The Parable of the Dishonest Steward
by Jesse Lyman Hurlbut
AT THIS TIME Jesus gave to his disciples the parable of "The Dishonest Steward." A steward is a man who takes care of any business or lands or houses belonging to another man who employs him. Jesus said:
"There was a rich man who had a steward who took charge of all his business. Some one told the rich man that his steward was cheating him and making a wrong use of his money. So the master sent for the steward and said:
"'What is this that I hear about you? Hand in your accounts, for you shall not be my steward any longer.'
"The steward was at first greatly troubled at this; and he did not know how he could live if his office as steward was taken away.
"'What shall I do,' he said to himself, 'now that my master is taking away from me my place as steward? I am not strong enough to dig in the ground as a farmer, and I am ashamed to beg in the streets. Oh, I know what I can do, so that when my office as steward is taken away the people will invite me to their homes to live with them.'
"One by one the steward called to him the men that were owing his master.
"'How much do you owe my master?' he asked of the first.
"'A hundred barrels of oil,' answered the man.
"'Here, take your bill,' said the steward, 'and instead of a hundred barrels, make it fifty barrels.'"
This, you see, was making a present to the man of fifty barrels of oil, but not from the steward himself; instead, stealing it from his master, to give to the man who owed him.
"Then to the next man he said, 'And how much do you owe?'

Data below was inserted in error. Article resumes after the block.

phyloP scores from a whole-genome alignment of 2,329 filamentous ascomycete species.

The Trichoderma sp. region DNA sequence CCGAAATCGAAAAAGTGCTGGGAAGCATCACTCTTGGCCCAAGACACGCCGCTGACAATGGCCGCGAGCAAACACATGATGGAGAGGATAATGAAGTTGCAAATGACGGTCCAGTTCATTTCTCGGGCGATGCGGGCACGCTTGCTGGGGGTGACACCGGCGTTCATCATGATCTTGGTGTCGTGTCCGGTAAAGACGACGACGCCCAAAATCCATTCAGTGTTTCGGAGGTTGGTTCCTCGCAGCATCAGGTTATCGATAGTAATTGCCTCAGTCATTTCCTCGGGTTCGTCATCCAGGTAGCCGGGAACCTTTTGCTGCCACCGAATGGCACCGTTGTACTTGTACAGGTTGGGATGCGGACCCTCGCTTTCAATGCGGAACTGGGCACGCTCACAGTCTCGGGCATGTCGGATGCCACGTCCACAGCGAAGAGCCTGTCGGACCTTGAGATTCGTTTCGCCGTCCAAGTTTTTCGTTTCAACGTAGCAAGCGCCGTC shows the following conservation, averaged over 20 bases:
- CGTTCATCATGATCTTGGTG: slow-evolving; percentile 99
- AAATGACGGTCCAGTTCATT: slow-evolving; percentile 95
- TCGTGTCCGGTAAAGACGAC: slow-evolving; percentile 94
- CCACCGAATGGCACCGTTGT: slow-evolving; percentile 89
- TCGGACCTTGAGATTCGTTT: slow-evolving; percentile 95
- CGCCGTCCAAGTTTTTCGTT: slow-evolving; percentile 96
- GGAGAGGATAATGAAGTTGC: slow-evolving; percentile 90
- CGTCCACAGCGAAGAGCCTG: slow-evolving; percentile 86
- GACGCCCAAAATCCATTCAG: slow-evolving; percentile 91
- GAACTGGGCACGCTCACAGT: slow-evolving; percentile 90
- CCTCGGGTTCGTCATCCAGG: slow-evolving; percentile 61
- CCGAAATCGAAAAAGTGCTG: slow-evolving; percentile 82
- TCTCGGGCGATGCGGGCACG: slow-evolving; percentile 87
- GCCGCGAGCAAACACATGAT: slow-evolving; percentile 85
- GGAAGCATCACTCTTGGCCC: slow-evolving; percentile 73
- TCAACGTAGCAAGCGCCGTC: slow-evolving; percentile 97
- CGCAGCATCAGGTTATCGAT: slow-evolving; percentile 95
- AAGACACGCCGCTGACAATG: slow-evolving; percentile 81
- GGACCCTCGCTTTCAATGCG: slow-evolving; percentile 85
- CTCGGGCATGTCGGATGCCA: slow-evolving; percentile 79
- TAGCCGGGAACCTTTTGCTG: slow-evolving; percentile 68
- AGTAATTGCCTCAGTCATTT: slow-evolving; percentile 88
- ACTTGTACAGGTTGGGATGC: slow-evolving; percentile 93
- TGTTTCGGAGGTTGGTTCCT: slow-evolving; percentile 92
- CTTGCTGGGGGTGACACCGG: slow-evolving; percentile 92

"'A hundred bushels of wheat,' answered the man.
"'Here is your bill,' said the steward; 'make it eighty.'
"And so he treated all those who were owing to his master, giving to each one a part of his debt; so that they would be friendly to him and give him help when he should need it.
"When his master heard of all this, he praised the steward, not for doing rightly, but for looking ahead and taking care for the time to come."
And Jesus said, "The people of this world often are wiser in looking ahead, and planning for the days to come, than are those who have the light of God. And I say to you: use the money of this world to make friends with it, not on earth, but in heaven; so that when you leave the earth, they may welcome you to homes in heaven that never pass away. He who is faithful with a small trust is also faithful with a large trust; and he who is not honest but tries to cheat in little things, will be dishonest and try to cheat in great things. So if you cannot be trusted with the money of this world, who will trust you with the riches of God?
And if you are not faithful with what belongs to another, how can you expect to have anything forever as your own?
"No servant can serve two masters at the same time; for either he will hate one master and love the other; or else he will stand by one master and despise the other. You cannot serve God and at the same time live for money."
All these things were spoken in the hearing of the Pharisees, who were fond of money and grasping. They listened, with contempt and scorn in their hearts.
Jesus knew what was in their minds, and he said to these Pharisees:
"You are the men who make people believe that you are good, but God sees and knows what is in your hearts. What is lofty in the sight of men is vile in the sight of God."